It was just a bit…strange to suddenly feel his character come to life. Kaleb now knew how Addison would react to certain things—things that weren't even in the play—and what he would say without needing to think about it. It was almost like another entity was inside of him. Perhaps Kaleb shouldn't be so surprised; after pretending to be him for all those months, it made sense that Kaleb would start to feel as if a part of him was Addison. Kaleb still didn't really understand it, but it wasn't like he was complaining.
Oh, no. He definitely wasn't complaining. Why would he when it made everything so simple?
Kaleb went through the scenes like it was second nature to him. It was second nature to him by now. He didn't even feel that slight twinge of nervousness when he sat down around the fake campfire for the scene that he would sing the lullaby in, like he had last night. He had already done it once and survived; there was no need to be anxious about doing it again.
And again, and again.
Something surreal happened, though, while Kaleb was singing it. For a moment, when he glanced around him at Leland, Nathan, and a freshman girl named Emma, Kaleb forgot that this wasn't real. For an instant, Kaleb wasn't just pretending to be Addison—he actually was Addison. And Leland was Tyler, Nathan was Noah, and Emma was Lily. It only lasted for a second, but it was enough to leave Kaleb marveling as he continued singing the song, and reminded him of something Rawnie had said a few rehearsals ago.
That had been what she'd called a suspension of disbelief, or the moment when the story became real to a person, all unrealities of it aside. Until now, Kaleb really hadn't understood what Rawnie had meant by it. She had explained it only briefly, and then as something just the audience experienced; she hadn't mentioned anything about them feeling it, too. But, as Kaleb just found out, apparently they could.
Rawnie had said it was the mark of a great actor if he could make someone have a suspension of disbelief. After what Kaleb had just felt, though, he disagreed. Sure, good acting had a little bit to do with it, but Kaleb thought it was more than that. Part of it, he thought, was more about believing and trusting in your character. Kaleb didn't care how good of an actor someone was, if that person didn't believe themselves to be that person even a little bit, then how could anyone else?
The other part of it, however, Kaleb couldn't explain. It was something that you didn't recognize or know until it hit you. Kind of like love…
The applause Kaleb received when the song ended was deafening. The warmth and pleasure that flooded through him at hearing it was beyond incredible. Kaleb glanced surreptitiously at the audience as the lights began to dim on the scene, and had to fight not to grin when he saw the looks of rapture on people's faces.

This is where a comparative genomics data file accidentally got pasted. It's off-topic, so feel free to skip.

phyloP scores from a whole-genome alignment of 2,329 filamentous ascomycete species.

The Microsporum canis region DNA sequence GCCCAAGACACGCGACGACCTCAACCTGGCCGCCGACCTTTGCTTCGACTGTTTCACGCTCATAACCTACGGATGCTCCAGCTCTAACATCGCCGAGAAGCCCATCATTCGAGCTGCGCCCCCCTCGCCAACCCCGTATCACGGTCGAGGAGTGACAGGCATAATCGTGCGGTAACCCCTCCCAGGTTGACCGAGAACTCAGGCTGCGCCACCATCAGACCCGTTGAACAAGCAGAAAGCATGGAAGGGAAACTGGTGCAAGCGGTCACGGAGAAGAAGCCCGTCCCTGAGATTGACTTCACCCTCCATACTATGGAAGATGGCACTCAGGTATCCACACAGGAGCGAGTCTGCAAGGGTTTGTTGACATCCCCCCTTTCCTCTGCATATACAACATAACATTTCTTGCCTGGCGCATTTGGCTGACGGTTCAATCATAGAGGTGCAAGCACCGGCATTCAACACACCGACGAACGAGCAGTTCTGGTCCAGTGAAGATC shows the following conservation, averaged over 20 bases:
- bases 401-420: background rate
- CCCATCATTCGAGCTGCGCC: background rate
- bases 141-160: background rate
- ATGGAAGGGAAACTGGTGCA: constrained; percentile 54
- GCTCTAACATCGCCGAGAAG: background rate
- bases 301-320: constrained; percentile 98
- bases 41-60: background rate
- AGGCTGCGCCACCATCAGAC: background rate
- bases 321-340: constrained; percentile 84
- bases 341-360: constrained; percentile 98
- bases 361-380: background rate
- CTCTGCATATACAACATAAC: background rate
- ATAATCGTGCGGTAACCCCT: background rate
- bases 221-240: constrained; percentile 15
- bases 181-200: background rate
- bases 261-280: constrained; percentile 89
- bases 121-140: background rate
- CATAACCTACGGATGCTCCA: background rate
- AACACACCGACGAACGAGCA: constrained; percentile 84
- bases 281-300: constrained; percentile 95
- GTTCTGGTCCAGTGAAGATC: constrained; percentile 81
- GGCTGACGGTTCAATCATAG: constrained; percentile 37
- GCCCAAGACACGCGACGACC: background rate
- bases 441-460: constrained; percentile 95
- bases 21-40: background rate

Finally, he thought with a sense of wonder, I've found something I'm good at—something the makes me feel great and like I belong. God, it's about time…
Kaleb looked away from the crowd, feeling lighter than air, only to have Leland catch his eye. The pride and adoration in those grey orbs, and what Kaleb suddenly felt looking into them, made Kaleb's breath catch and his heart start pounding rapidly in his chest. Awed, Kaleb stared at Leland until the lights went out on the scene completely.
He'd been wrong earlier: A suspension of disbelief was nothing like love.
Love hit you harder, and felt a million times better than applause.
When Leland walked onto the stage for the very last scene of the very last show, it was bittersweet. He couldn't describe how much he was going to miss this play and its characters. Leland knew he was probably going to be bawling his eyes out when it was really the end.
But it wasn't curtain call yet. Leland still had Tyler's ending soliloquy to do before they all took their final bows.
He was standing in a spotlight, right in front of the main curtains, which were drawn behind him. He was the only person on stage, and the entire audience was focused on him. Leland could sense them waiting eagerly, on the edge of the seats, for whatever he was about to do or say next. The effect it had on him was euphoric.
Leland then began to walk steadily forward, away from the curtain, keeping his chin up and his back straight in that innately stubborn way of Tyler's. He stopped when he reached the edge of the stage, and stared out at the crowd with a resolute expression for a moment before he gave them a slow, ironic half-smile.
"Things were easier when I got back home," Leland told them. "Not because things had changed, but because I had changed. Sure. My old problems were still there—and so were some new were ones—but I had finally learned how to deal with them. If running away had taught me anything, it was that. Leaving might not have fixed anything, but it did help. I'd needed that month and half on my own to finally grow up.
"Of course," he continued, now sitting down on the edge of the stage, "I hadn't really been alone. I'd had Addison there to help me. If it hadn't been for him, I wouldn't have gotten anywhere." Leland paused for a second, and then added thoughtfully, "Actually, if I hadn't had Addison, I probably would have ended up dead…"
He blinked, and then shook his head, like he didn't want to think about that.
"Anyway," said Leland. "It's been almost a year since I've seen Addison. But I know he's okay. He still sends me a letter at least once a week, telling me where he is and what he's up to. There's never a return address on the envelope—why would there be when he never stays in one place for more than a few days?—but I still write letters back to him." He dipped his head a bit and smiled to himself, muttering, "I keep them in a shoebox under my bed, along with the letters he's sent me. I'll give them to him the next time I see him."